*This post has been updated with my new format as of January 27, 2016 with the Ultimate Book Blogger Plugin.* Nefertiti and her younger sister, Mutnodjmet, have been raised in a powerful family that has provided wives to the rulers of Egypt for centuries. Ambitious, charismatic, and beautiful, Nefertiti is destined to marry Amunhotep, an unstable young pharaoh. It is hoped by all that her strong personality will temper the young Amunhotep’s heretical desire to forsake Egypt’s ancient gods, overthrow the priests of Amun, and introduce a new sun god for all to worship. From the moment of her arrival in Thebes, Nefertiti is beloved by the people. Her charisma is matched only by her husband’s perceived generosity: Amunhotep showers his subjects with lofty promises. The love of the commoners will not be enough, however, if the royal couple is not able to conceive an heir, and as Nefertiti turns. . .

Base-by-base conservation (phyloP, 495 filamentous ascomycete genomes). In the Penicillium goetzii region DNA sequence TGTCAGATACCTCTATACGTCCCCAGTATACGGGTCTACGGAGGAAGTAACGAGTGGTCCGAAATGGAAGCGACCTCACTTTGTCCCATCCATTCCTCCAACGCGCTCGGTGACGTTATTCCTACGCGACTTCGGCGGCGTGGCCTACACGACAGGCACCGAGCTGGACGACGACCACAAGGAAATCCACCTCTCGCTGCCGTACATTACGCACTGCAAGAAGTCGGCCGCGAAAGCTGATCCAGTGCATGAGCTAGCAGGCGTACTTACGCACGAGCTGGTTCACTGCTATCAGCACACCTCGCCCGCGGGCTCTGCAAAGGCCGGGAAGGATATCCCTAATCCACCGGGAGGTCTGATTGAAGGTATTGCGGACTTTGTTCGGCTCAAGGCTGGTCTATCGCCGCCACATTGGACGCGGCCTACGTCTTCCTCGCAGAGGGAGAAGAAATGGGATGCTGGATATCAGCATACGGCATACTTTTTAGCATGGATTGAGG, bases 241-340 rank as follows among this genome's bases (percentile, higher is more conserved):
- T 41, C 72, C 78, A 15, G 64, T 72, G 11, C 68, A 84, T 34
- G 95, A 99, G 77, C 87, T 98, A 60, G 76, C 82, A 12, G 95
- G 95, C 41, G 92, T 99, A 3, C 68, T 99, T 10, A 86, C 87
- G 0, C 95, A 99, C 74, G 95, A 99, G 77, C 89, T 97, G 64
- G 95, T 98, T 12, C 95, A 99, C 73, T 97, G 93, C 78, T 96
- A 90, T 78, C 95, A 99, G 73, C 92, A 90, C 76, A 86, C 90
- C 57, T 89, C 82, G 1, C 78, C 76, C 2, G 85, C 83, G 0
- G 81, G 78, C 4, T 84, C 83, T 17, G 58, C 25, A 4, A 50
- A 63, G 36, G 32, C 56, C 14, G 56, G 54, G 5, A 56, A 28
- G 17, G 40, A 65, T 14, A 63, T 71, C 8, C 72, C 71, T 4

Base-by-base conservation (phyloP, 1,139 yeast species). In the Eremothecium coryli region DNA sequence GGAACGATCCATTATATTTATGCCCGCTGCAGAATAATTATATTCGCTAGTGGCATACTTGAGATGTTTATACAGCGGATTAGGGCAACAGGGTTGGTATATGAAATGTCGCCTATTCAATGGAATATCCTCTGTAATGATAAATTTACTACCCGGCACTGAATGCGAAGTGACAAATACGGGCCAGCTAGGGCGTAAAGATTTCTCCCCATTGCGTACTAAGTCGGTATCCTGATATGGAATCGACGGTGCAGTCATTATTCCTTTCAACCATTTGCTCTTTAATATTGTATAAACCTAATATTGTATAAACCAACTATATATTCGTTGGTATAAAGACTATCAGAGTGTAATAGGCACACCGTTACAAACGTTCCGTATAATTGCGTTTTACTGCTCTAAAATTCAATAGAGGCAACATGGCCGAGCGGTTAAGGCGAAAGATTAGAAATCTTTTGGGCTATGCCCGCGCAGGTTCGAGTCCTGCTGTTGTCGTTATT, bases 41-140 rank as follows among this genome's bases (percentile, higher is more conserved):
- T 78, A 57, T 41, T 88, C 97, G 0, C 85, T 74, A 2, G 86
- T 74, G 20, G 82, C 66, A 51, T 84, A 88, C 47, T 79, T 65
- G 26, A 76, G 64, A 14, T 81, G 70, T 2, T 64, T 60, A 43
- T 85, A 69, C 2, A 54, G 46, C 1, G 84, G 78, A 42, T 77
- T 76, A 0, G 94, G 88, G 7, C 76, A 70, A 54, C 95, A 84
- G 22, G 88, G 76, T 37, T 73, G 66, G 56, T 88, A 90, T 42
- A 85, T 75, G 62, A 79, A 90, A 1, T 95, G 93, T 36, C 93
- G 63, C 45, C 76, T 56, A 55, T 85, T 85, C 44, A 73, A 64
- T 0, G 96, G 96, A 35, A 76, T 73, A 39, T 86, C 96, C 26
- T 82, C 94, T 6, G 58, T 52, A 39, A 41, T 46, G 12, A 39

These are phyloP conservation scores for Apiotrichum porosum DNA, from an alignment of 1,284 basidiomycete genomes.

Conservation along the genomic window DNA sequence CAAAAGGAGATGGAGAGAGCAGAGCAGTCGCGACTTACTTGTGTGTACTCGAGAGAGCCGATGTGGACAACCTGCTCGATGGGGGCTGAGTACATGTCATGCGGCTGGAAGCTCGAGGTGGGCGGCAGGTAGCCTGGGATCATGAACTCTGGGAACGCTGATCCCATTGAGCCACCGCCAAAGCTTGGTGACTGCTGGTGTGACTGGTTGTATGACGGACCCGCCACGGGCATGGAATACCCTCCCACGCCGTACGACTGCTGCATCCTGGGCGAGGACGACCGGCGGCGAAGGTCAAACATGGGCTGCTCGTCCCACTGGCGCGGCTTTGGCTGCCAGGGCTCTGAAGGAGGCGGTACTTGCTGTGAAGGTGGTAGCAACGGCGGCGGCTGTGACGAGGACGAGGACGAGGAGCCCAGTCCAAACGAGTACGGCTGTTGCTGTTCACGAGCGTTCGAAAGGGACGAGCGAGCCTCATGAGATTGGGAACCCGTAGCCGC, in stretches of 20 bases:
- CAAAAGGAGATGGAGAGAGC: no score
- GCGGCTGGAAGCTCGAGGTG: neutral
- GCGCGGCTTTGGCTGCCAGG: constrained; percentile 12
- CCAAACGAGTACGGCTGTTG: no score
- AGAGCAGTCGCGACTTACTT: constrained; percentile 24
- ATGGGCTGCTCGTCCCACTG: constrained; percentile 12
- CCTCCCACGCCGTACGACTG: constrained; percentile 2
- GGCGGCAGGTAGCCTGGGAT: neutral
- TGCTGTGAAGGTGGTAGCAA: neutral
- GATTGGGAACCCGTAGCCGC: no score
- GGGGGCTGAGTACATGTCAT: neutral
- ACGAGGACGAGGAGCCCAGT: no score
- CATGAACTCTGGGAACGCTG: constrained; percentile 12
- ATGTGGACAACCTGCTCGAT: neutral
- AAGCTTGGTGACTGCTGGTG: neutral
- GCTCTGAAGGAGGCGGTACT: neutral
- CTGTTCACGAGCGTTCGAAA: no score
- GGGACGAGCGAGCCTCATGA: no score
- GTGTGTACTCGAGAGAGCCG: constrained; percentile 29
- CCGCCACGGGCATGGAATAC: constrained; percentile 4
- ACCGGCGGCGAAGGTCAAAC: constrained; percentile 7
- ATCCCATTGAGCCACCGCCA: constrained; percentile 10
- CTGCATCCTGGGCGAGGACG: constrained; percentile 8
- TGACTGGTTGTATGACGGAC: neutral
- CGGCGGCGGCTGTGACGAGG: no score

*This post has been updated with my new format as of January 27, 2016 with the Ultimate Book Blogger Plugin.* Oh, what a novel! I wish it had not come to an end. Every time I picked up the book to settle in for a read, I was swept into the world of Egypt with Pharaoh’s and Warrior Queen’s. I was impressed by Nefertiti, Michelle Moran’s debut, but The Heretic Queen surpasses my admiration by far. Our story is told from a first person perspective straight from the mouth of Nefertari, beloved of Ramesses, and Warrior Queen of Egypt. From a child to a woman, as a reader you get to hold onto her tale. I giggled with her, and I became enraged at her enemies. I felt empathy for her situations and I praised her for her morality and decisions for love instead of revenge. Nefertari is one for. . .